I’ll begin this article by stating that I don’t think the Cubs really have any chance to sign Robbie Ray, who might very well be the American League Cy Young Award winner for 2021.
Nevertheless, he’ll be out there in free agency and who knows? Maybe Jed Hoyer and his baseball ops team will surprise us.
Ray had the best year of his career in 2021, posting a 2.84 ERA, 1.045 WHIP and 6.7 bWAR. The bWAR figure led all AL pitchers by a significant margin (Gerrit Cole was second at 5.6) and was tied for second with Walker Buehler among all MLB pitchers. The ERA and WHIP figures led the AL, and Ray also led the AL in innings, starts and ERA+ and topped all MLB pitchers with 248 strikeouts.
The thing is, Ray had always had this sort of season in him. In fact, his 2017 season with the Diamondbacks was quite similar: 2.89 ERA, 1.154 WHIP, 218 strikeouts in 162 innings, 4.7 bWAR. For that he made the NL All-Star team and finished seventh in Cy Young voting.
Of course he’d look good at the top of the Cubs rotation — he’d look good at the top of just about any team’s rotation. Ray just turned 30 earlier this month. If you look at his injury history, you’ll see he missed a bit of time at the beginning of the 2021 season, but that was one of those one-off wacky injuries:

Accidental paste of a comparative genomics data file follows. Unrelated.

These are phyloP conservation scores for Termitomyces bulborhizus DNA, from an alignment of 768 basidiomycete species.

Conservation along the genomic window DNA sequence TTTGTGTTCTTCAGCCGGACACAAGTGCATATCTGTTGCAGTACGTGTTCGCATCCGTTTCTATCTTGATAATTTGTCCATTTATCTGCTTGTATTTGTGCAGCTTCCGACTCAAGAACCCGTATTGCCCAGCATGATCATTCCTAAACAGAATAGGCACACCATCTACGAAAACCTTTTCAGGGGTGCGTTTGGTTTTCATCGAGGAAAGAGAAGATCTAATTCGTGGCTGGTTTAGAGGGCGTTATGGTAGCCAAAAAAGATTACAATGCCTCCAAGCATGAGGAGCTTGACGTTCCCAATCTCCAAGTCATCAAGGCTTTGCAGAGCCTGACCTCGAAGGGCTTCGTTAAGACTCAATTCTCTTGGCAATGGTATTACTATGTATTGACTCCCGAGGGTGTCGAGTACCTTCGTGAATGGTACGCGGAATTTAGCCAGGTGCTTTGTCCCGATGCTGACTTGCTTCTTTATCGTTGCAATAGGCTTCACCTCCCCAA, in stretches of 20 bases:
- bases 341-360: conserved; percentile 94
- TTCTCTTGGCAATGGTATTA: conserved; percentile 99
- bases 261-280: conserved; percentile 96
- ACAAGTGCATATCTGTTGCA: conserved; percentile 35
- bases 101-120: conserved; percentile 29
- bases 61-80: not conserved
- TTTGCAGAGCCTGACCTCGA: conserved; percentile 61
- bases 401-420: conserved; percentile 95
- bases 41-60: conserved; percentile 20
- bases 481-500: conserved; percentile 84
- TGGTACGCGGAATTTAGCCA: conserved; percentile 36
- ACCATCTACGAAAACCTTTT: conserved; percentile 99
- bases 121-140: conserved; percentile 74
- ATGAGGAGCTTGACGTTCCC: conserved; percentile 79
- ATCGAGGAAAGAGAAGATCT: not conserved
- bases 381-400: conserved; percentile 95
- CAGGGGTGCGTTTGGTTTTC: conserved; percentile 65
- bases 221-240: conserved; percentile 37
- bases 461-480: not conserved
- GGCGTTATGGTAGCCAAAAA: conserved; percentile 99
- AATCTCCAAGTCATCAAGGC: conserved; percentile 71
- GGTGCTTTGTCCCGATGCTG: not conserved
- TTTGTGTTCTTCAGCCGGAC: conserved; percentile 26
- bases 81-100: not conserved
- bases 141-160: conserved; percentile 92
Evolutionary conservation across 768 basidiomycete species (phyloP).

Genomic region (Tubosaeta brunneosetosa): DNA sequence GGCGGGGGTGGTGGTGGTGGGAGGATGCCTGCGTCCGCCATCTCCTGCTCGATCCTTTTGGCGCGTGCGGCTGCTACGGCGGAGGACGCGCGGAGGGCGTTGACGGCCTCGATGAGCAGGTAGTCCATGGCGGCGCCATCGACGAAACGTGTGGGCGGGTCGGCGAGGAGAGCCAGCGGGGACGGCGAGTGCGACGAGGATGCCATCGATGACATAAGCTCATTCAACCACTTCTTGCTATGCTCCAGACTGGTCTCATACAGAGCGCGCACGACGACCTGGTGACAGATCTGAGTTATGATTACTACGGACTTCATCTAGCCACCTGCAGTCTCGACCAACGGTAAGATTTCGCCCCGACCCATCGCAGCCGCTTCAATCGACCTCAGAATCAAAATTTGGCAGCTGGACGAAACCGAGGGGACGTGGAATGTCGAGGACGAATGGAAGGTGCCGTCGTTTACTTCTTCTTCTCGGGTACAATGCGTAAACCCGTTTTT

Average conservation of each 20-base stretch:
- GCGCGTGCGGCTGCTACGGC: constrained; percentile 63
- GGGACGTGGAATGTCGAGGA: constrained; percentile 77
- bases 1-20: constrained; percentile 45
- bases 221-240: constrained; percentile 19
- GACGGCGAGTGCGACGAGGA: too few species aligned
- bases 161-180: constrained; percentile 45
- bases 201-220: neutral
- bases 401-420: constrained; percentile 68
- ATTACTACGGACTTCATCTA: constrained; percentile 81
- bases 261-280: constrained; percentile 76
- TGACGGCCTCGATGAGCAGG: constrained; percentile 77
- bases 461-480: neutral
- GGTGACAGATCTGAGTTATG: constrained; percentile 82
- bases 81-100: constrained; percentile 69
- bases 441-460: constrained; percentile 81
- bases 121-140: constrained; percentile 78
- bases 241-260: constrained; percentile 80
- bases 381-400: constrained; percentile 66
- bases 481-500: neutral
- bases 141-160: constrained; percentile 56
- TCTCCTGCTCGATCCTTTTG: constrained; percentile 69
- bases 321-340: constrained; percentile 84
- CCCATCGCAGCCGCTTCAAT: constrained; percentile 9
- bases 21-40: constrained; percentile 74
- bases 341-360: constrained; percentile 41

But most bizarre of all is the injury involving starting pitcher Robbie Ray, who hurt himself falling down the stairs while carrying his child. Ray’s son is okay foremost, but the Blue Jays pitcher is currently on the injured list with a bruised elbow.
He posted this to his Instagram stories a few days ago, letting people know that his new house has an elevator. “No more stairs,” he captioned the video. Hey, at least an elevator is faster and more convenient than one of those stairlifts.
Ray made 32 starts in 2021, so obviously that was no big deal. The only other injury in his career that cost him significant time was an oblique in 2018, he’s clearly past that. He made $8 million in 2021. He had been slated to make $9.43 million in 2020 before the pandemic season pro-rated salaries last year.
Some team is going to give Ray a six-year deal that will have total dollars somewhere north of $130 million. He’s likely to be worth it. Should that team be the Cubs?
This poll is closed
... the Cubs should go for it and offer him six years and $130 million
... it’ll cost more in years or dollars or both
... that’s too expensive. Pass
Something else (leave in comments)